I decided to take ‘the day off’ today, since I was emotionally trashed yesterday and – what does that look like? – I slept until 3:15.
So, I should maybe not write today. I should only do easy, enjoyable things. (Writing was once at the very top of that list. A ‘day off’ meant I would be writing all day. I am sure this will be true again someday. Perhaps even as I begin revising the next chapter of the manuscript.)
I started the day by cancelling my housecleaning. It’s a tremendous splurge for me to pay for housecleaning. But after doing budget negotiations with myself, I determined (as solely named CFO) that this was not in the budget for this month. And it’s a good thing I cancelled them for today, because they called back and said they were planning on me for next week instead.
Ah. Good. So then we both weren’t planning on that taking place today.
Do you know what’s less expensive than housecleaning? A manicure/pedicure. Sign me up.
Two days ago, in a fit of nonsensical behavior, I cut off my fingernails. All of them. My darling, Asian manicurist looked at my hands and said, “You cut them yourself?”
“I see.” She frowned. I had decreased her canvas space by a good 25%. Sorry about that, Cindy. Or as she says, Sinny.
She has this new method for taking the polish off my nails: she wrapped my fingernails in acetone-soaked cotton, and then she wrapped my fingertips in foil. The idea is that I can let them soak while I’m getting the pedicure, and neither of us has to deal with the potential spillage of a bowl of acetone in my lap.
It’s pretty smart. And she said it would free my hands to look at a magazine. Or, as we all know in my case, a book.
Except my fingers were wrapped in cotton and aluminum foil, so the task of turning a page was akin to signing 200 Christmas cards while wearing wool gloves.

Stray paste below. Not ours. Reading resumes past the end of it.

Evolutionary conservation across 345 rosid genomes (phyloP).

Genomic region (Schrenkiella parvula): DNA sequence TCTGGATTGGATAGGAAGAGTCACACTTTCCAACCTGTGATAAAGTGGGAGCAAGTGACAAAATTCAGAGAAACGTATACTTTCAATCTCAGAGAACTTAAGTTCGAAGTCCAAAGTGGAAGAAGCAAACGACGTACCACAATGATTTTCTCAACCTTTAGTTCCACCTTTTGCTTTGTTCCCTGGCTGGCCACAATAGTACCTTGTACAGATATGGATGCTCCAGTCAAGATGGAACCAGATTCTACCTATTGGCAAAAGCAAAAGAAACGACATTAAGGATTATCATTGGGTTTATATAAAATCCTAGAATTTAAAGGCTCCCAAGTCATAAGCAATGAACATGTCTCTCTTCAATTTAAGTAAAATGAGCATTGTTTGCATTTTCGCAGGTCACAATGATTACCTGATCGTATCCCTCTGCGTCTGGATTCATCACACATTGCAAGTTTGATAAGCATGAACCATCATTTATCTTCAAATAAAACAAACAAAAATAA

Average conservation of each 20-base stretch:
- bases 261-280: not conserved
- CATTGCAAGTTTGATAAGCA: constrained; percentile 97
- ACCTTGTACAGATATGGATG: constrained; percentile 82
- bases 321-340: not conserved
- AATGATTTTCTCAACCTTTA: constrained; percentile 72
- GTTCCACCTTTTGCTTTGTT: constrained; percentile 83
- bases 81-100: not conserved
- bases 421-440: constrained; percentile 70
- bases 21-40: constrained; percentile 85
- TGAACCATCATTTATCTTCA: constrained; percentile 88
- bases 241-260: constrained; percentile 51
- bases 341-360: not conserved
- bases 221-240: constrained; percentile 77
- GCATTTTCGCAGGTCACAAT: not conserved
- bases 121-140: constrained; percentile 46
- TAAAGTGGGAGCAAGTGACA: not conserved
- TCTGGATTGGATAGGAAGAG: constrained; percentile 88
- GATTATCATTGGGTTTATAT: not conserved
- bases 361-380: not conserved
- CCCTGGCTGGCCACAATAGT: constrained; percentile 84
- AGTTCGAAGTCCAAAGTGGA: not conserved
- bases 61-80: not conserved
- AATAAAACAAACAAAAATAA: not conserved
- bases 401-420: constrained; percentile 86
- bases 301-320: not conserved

Also today – and I’m just so proud of myself for this – I realized I lost my University parking permit. The one I purchased two days ago. The one I paid double for so my dad could rest easy with the knowledge that his daughter had little distance to walk to her car.
I left this message on their voicemail: “Hi, my name is Tricia Williford, and my student ID is 8726… Um, 8276… Oh, I don’t know. I have to look it up… I don’t know. It’s just that it’s not in front of me right now.”
That’s an excellent start to preface the fact that I’ve lost something I bought two days ago. Clearly, I can’t be responsible for anything that’s not in front of me right now. I’m pretty sure they rolled their eyes at each other, looked at my degree plan and thought, “Master’s degree. Writing. Freaking artists.”
On the replacement form, they ask me to please describe in detail how I misplaced my ID.
“It was in my wallet, and now it isn’t.”
That’s pretty much all I know. Except I have my wallet, so the whole thing is an enigma.
At Starbucks, a woman ordered a soy latte, and then she said, “It’s not because I’m lactose intolerant. It’s just that milk makes me really bloated.”
Holey shoes. Filter, people. Filter.
I forgot to say the word ‘iced’ when I ordered my beverage, so I had in my hand a hot coconut latte on a 90-degree afternoon.
“Ma’am, you wanted that iced, didn’t you?” He was gracious.
Yes, I did. And apparently if you’re going to be my on-campus Starbucks, I’ll need for you to start reading my mind. Sorry about that.
Still, ordering ‘without ice’ is better than asking for it ‘without the bloat.’
This day is so weird.